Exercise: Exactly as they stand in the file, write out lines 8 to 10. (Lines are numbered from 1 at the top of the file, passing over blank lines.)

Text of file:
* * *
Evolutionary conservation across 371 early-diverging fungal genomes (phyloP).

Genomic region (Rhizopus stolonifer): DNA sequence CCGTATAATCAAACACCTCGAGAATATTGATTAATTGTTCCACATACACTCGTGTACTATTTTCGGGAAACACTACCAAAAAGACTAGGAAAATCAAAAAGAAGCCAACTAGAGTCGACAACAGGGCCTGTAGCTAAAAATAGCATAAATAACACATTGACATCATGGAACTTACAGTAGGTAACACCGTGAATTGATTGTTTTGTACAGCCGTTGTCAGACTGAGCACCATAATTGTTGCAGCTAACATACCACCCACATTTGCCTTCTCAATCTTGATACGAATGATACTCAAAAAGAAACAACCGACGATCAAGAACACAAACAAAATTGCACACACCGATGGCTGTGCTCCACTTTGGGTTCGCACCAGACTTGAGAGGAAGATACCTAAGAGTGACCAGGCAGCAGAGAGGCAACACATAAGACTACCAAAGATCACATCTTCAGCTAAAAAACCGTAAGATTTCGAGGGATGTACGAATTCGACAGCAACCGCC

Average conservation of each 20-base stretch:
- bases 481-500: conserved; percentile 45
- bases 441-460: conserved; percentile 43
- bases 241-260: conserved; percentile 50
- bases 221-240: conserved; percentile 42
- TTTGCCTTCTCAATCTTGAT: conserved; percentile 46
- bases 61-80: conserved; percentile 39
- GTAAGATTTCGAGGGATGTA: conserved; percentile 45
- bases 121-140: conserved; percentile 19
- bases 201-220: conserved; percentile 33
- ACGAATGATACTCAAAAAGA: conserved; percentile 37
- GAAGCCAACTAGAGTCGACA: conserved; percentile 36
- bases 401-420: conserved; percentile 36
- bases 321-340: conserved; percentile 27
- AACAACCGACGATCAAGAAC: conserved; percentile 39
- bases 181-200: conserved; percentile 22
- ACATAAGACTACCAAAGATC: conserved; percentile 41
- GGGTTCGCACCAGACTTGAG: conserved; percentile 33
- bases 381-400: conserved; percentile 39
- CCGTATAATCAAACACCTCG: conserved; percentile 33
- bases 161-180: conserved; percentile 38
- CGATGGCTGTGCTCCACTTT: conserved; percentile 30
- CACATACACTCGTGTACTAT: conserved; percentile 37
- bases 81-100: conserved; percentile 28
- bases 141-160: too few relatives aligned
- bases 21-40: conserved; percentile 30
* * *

- TTTGCCTTCTCAATCTTGAT: conserved; percentile 46
- bases 61-80: conserved; percentile 39
- GTAAGATTTCGAGGGATGTA: conserved; percentile 45